Disability

Full transcript: 'My Doctor refused to treat me if I went for gold'

Transcript: 'My Doctor refused to treat me if I went for gold' as broadcast on 22nd June 2018, presented by Beth Rose with Ali Jawad.

BETH - Hi, it's Beth Rose here with the latest BBC Ouch podcast. And I've got a question for you: what would you choose, the hobby you love or your life? British powerlifter, Ali Jawad, a double leg amputee won bronze at this year's Commonwealth Games. But as a teenager rising through the sporting ranks the last thing he expected to floor him was an illness he'd never heard of, Chron's disease. And with that diagnosis came a decision: choose life or death.

Well, first off congratulations on your medal at the Commonwealths. Tell me a bit about how it went.

ALI - Well, obviously I came out with a bronze so it went pretty far better than I expected. Obviously to actually make it to Australia was a big struggle for me. A lot of people say it's probably a miracle that I made it.

BETH - Really? What was so miraculous?

ALI - Well, because after the Rio Paralympic Games my Chron's disease flared and I've been battling it since. Last year was a very bad year: bed ridden for most of it, in and out of hospital, not training, not competing. So, in October I think I relapsed again and my chance of going to the Commonwealth Games were pretty much out by then.

BETH - The visual disability that you have?

ALI - I'm considered an amputee.

BETH - A double leg amputee. But then the thing that people might not know is you also have Chron's, which came on quite late, did it? Tell me about when it happened and why it happened.

ALI - I was at the Beijing Paralympic Games in 2008 and the night before I competed I felt quite sick. Now, I didn't think much of it because obviously in a village environment with loads of athletes bugs are bound to happen and I thought it was probably something that I ate. So, I went to the doctor and they said it was just a head cold. Now, I've had colds before and I've trained through them quite easily. This didn't feel like any head cold I've ever had before. Not only was I having symptoms of like the flu, but my stomach was really hurting and I was going to the toilet a lot more. So, basically the symptoms started to come on and overnight I'd lost about 3kg of bodyweight.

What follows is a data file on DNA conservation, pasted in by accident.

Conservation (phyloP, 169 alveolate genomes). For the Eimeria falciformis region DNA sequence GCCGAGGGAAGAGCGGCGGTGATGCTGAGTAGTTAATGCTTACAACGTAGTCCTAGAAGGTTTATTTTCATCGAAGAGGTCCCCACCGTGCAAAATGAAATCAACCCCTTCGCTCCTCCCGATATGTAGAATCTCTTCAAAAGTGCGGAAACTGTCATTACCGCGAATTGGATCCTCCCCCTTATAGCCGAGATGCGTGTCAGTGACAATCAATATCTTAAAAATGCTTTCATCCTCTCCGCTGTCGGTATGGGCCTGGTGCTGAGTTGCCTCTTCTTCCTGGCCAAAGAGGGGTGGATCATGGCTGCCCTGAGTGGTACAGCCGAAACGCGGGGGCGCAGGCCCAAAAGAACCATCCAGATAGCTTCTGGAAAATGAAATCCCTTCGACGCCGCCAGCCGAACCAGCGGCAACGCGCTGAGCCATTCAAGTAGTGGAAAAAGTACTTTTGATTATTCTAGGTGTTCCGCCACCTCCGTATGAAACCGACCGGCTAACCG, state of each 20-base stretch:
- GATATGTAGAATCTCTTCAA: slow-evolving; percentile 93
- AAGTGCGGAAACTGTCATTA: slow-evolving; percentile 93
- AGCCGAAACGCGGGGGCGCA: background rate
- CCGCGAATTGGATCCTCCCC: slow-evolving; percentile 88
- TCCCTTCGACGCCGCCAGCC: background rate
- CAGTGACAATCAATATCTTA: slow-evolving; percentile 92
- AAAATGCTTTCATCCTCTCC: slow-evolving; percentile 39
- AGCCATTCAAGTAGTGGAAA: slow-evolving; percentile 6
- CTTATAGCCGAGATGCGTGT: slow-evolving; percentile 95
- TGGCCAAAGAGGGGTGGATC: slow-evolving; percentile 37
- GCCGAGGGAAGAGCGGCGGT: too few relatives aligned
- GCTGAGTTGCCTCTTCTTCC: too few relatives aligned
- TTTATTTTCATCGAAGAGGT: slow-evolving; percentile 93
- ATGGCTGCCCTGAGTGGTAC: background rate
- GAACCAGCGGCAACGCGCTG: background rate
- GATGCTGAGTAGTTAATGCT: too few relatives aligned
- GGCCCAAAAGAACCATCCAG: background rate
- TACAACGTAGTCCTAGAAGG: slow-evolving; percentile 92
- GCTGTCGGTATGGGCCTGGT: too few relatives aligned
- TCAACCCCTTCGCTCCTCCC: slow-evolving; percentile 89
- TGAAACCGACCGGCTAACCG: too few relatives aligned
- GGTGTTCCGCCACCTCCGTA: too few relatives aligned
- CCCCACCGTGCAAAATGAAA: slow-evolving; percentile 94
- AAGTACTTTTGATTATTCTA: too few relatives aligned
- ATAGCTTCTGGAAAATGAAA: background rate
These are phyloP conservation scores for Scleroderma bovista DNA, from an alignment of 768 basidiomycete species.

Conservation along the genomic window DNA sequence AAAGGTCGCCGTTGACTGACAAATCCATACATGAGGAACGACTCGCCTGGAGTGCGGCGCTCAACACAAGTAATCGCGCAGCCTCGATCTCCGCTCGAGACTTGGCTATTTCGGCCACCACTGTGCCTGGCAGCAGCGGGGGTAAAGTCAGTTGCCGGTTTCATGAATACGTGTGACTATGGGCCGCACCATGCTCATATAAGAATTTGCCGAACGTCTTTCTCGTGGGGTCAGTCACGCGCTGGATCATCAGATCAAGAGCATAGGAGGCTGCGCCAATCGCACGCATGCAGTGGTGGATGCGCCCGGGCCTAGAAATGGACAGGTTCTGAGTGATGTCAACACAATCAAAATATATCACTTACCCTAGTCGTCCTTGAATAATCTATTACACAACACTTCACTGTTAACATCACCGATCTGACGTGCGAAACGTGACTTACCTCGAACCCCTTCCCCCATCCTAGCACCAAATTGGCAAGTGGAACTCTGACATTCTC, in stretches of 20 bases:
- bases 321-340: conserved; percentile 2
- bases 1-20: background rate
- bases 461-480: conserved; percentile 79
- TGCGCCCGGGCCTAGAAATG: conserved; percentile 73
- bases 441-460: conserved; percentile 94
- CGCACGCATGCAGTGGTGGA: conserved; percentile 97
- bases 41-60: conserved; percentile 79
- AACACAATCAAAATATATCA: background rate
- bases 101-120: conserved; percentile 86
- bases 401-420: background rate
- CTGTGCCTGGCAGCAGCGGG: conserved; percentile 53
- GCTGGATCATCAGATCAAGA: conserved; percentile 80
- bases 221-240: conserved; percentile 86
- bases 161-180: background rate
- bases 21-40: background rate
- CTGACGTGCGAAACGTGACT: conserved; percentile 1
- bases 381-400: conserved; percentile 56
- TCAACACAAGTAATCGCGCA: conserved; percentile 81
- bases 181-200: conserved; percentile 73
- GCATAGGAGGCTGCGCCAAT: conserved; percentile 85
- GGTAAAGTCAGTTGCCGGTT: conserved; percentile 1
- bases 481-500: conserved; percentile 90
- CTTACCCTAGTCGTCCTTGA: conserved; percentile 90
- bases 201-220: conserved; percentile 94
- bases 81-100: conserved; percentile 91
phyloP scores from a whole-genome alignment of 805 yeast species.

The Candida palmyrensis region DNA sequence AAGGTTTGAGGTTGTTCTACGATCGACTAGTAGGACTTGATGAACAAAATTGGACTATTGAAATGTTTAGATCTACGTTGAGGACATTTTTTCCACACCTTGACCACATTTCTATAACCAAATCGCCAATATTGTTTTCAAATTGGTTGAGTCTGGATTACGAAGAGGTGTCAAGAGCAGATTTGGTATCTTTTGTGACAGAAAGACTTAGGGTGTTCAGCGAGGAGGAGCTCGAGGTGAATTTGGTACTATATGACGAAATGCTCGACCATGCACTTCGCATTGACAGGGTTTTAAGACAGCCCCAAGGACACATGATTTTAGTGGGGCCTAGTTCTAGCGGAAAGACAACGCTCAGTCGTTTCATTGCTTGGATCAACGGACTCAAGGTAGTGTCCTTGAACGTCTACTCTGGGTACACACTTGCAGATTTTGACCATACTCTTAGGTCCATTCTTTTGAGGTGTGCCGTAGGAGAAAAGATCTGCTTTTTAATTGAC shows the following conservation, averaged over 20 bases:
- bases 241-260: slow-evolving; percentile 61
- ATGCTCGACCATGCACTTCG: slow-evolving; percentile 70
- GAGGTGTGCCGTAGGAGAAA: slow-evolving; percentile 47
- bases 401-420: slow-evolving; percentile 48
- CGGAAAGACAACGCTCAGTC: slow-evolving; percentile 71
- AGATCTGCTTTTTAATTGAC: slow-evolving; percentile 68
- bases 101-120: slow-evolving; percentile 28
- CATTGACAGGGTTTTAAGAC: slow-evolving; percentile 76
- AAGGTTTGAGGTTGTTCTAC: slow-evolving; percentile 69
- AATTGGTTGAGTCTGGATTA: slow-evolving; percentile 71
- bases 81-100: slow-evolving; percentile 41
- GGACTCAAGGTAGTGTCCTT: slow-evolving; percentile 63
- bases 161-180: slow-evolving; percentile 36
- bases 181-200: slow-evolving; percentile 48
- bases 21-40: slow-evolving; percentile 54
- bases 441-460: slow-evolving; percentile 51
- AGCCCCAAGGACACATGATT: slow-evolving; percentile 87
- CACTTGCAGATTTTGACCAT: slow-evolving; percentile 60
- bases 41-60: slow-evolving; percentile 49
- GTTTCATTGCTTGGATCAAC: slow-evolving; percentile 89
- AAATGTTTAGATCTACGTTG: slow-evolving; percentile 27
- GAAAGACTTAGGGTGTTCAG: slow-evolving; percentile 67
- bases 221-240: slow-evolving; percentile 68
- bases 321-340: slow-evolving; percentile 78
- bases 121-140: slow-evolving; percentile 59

BETH - And as a powerlifter I'm guessing body weight is quite integral?

ALI - Well, if you lose that sort of weight that quick you literally do lose your strength. So, I woke up in a very bad way and we had the decision to make: do I either compete or do I get pulled out. I wanted to compete because it's taken me a long time to get there and I put in the work, and it didn't matter where I finished, I just wanted to compete. And because I was so young it wasn't about medals, it was about the experience and competing at that sort of level. So, I competed, and even though it wasn't my best performance I got through it. And I think that's what mattered to me in the end.

But I was still very, very sick; I didn't know why. I thought well, these things happen, I got unlucky, and hopefully next time I won't be sick. But obviously I didn't realise what I had back then.

BETH - I guess you probably thought oh, I've got a stomach bug or whatever. And then did it just continue?

ALI - It was weird because after I competed I got a little bit better so I just thought, I got unlucky, it was something that I ate and it was probably food poisoning. I flew back from Beijing and my symptoms got really bad. I was kind of on all fours in pain on the floor, or sometimes I'd pass out from it. I didn't know what was going on. I couldn't eat. I was seeing blood in the toilet. And in probably about eight to ten weeks I lost about two stone in body weight.

BETH - And I'm guessing as an athlete as well you didn't really have much weight to lose?

ALI - Well, actually I was quite fat back then, I was quite chubby. I lost about 14kg in probably about two months, so something was seriously wrong. Obviously I couldn't train, I couldn't actually do anything; I was bed ridden for a long time. So, I went to the GP and said, look I think I'm really sick. Their reasoning behind it was was that I went to a very stressful environment and I'd worked really, really hard so I just needed rest. I was like, I don't think this is that; I think there's something seriously wrong.

I went back two weeks afterwards, they took a blood test and then I got a call the next day saying, you need to go to hospital right now because your blood tests are abnormal, you need to go right now. So, I got rushed in, had a colonoscopy and they found out it was Chron's.

BETH - What was it like to be told that? Did you know what it was at that point, what Chron's was?